However, Kae and Anya both agreed that the night indicated a dramatic shift in the country’s political climate. “Women’s rights and gay rights [have been] at the forefront, now to see that all be reversed, is really making us realize that we are political,” Anya said. “Now that it’s all about to get taken away, we realize that this is our fight.”
That might even mean a change of pace is about to happen at HoY, as the owners hinted that they’re reconsidering their role as a community space. “I dunno, I’ve never been involved in local politics,” Kae admitted. “But it might be time to actually start as a venue. You need a community to care with, or else it’s really hard to activate activism.”
Sam Vitale, the public defender, understood Trump’s victory (which was still uncertain when we spoke) and the sea change that’s shifted the country toward stark division, as a long time coming. Surprisingly, he pulled something slightly optimistic out of all the gloom and doom.
“For a long time we thought we were different, but many democracies have had the experience of electing an illiberal president, somebody who doesn’t really believe in the underlying values of that democracy. It just happens,” he said. “In some ways, I feel like the Left gets stronger when there’s somebody like Trump in charge. Because you know that if you want something to happen, you have to do it yourself. I think with Obama, a lot of us got lazy. Maybe this is an opportunity for all of us who spent the last few years being complacent, to get really active.”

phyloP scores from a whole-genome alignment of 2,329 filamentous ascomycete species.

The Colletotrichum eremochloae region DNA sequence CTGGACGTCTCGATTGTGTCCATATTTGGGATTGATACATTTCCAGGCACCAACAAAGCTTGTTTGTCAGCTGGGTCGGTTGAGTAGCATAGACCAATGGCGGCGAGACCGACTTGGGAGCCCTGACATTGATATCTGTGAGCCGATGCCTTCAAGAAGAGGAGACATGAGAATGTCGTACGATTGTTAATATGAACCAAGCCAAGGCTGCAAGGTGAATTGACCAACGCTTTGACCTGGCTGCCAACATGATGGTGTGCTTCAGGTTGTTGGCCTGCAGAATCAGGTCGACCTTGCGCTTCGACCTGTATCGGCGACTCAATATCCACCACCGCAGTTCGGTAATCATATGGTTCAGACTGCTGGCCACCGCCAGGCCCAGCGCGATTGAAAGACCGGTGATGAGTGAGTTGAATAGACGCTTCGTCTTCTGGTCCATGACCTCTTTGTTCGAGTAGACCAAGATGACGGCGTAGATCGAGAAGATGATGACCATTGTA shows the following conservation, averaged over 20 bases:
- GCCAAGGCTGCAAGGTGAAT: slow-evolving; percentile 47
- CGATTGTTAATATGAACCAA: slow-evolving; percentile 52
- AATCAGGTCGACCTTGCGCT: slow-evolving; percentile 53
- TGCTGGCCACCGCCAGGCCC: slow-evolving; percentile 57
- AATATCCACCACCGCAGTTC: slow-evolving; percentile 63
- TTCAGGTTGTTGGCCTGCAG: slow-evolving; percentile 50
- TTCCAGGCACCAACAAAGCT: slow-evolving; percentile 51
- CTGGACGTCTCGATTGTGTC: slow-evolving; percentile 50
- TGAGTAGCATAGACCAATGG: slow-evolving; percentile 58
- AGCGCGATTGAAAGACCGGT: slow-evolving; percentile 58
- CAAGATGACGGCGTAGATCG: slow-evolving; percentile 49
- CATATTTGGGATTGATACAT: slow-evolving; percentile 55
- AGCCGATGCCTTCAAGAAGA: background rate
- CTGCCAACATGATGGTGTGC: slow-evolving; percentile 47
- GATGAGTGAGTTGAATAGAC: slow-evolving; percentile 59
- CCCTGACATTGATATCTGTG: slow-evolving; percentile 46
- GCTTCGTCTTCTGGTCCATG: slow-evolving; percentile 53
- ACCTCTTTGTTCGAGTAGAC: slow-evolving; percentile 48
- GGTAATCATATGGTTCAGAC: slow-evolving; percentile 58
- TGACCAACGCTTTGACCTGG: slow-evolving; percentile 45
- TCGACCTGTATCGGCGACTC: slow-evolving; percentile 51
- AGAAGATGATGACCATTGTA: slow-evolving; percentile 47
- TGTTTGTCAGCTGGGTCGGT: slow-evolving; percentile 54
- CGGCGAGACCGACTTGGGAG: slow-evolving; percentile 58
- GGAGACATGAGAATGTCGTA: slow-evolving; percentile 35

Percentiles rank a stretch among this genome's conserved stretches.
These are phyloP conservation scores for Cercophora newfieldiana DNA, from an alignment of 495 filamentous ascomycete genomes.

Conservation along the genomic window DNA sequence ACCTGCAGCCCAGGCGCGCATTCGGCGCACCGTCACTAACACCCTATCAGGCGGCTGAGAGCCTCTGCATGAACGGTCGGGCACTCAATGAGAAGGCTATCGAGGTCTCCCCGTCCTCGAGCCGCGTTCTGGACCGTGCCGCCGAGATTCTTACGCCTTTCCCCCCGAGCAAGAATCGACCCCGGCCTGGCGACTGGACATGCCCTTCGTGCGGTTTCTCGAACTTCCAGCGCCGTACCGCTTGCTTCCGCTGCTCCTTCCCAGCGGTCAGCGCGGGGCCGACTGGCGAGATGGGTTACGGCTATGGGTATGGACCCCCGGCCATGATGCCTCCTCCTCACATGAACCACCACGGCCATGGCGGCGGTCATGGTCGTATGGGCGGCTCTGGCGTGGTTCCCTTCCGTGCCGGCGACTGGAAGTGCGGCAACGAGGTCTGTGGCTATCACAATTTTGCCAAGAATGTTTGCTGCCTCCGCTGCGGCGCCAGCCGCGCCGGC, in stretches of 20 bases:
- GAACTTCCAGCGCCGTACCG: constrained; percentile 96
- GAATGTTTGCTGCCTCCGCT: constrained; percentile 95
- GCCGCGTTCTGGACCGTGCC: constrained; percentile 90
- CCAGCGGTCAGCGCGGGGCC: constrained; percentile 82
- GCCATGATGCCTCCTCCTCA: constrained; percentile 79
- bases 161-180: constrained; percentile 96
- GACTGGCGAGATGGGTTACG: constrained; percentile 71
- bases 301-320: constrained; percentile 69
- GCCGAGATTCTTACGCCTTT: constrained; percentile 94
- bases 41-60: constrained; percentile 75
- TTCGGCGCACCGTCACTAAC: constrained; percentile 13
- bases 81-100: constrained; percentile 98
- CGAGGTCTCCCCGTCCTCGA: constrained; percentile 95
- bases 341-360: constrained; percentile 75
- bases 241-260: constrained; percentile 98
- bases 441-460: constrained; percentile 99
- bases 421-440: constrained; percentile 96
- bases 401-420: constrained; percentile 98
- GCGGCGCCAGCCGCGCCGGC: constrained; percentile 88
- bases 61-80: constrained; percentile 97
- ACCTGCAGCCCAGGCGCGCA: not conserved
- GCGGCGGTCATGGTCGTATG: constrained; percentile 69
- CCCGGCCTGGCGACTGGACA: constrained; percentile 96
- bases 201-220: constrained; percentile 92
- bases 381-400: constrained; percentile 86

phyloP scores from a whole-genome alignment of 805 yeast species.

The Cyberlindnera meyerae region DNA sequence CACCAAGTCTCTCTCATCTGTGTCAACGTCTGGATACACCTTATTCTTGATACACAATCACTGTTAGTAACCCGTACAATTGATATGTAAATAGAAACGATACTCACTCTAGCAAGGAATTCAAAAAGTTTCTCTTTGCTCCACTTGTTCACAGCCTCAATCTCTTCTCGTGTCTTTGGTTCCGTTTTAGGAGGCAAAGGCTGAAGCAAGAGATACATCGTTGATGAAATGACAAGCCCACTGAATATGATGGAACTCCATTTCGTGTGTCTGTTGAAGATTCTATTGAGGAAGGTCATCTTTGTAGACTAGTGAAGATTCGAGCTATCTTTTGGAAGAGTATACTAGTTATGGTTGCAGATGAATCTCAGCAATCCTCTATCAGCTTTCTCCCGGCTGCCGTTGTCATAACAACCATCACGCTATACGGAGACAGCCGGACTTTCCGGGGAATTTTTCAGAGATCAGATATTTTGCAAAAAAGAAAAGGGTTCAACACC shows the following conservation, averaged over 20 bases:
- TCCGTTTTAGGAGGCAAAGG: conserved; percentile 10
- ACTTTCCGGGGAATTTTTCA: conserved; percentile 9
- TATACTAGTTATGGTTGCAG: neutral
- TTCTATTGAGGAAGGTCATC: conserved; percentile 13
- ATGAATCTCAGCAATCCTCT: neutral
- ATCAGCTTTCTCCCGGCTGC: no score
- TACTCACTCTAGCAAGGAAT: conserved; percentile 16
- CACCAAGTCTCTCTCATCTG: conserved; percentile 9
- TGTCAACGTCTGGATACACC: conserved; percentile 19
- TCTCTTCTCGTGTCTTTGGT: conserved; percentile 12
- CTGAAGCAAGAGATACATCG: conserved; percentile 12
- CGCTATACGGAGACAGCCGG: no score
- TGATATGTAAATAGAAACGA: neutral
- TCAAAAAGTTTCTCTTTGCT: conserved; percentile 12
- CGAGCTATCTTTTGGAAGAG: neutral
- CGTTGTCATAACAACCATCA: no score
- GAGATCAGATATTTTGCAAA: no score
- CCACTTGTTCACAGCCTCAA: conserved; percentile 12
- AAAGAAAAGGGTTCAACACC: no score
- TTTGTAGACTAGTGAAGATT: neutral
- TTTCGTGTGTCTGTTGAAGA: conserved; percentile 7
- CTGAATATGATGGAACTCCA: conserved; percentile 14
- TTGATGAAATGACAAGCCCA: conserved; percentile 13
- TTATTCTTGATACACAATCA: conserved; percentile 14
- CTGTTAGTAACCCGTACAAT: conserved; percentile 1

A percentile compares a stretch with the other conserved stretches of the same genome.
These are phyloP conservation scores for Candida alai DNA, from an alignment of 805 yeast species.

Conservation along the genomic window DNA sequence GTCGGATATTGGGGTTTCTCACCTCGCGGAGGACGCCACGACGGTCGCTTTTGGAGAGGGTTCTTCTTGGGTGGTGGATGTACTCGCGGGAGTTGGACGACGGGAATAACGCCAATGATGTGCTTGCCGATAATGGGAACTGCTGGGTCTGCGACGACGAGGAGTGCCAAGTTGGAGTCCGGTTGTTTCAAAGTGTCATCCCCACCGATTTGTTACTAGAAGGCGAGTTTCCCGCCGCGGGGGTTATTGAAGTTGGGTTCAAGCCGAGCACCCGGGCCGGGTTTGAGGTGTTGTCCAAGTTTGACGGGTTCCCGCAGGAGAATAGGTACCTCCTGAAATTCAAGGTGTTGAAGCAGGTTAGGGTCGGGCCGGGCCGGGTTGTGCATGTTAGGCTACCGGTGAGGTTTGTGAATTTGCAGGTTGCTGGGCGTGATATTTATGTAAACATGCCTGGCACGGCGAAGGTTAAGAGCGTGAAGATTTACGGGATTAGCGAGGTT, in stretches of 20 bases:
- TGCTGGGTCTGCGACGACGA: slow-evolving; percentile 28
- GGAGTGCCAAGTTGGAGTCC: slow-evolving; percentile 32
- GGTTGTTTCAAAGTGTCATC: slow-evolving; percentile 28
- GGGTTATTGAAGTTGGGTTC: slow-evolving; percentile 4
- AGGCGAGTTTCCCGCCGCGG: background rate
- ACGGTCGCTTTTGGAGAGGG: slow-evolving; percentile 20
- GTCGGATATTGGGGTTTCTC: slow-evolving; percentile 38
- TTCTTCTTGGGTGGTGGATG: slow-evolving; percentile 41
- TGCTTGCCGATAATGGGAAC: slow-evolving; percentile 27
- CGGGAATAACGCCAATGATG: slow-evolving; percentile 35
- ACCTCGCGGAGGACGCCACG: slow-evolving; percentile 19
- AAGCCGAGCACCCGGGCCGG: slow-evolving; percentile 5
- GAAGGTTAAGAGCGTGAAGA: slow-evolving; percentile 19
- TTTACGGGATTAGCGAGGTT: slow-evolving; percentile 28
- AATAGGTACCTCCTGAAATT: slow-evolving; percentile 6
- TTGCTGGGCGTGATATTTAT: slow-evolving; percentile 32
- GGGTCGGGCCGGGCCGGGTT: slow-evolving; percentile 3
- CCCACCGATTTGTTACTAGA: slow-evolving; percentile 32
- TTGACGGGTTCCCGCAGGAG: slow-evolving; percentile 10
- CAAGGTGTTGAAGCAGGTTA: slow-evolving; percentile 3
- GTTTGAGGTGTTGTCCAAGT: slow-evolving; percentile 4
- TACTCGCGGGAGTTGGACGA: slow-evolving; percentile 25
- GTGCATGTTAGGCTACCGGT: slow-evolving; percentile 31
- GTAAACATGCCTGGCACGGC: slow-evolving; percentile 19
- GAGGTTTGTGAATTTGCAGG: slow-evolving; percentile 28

Things might be uncertain now but, if anything, last night was proof of the resiliency of the sort of nightlife and countercultural ethos that House of Yes represents, as well as the tenacity of their patrons. As the party died down, one woman continued to dance, she drifted across the floor completely alone, but also unhinged to anyone else, she moved wildly, ecstatically, flipping her hair around and shimmying faster and faster.
Even the pole dancers gyrated with greater fury, especially one guy in a hoodie and short-shorts who leapt up in the air, grabbing the top of the pole and fluttering his legs outward, contorting his body into the shape of a star.
Anya said it best: “It’s like, the world is fucked, we might as well make art.”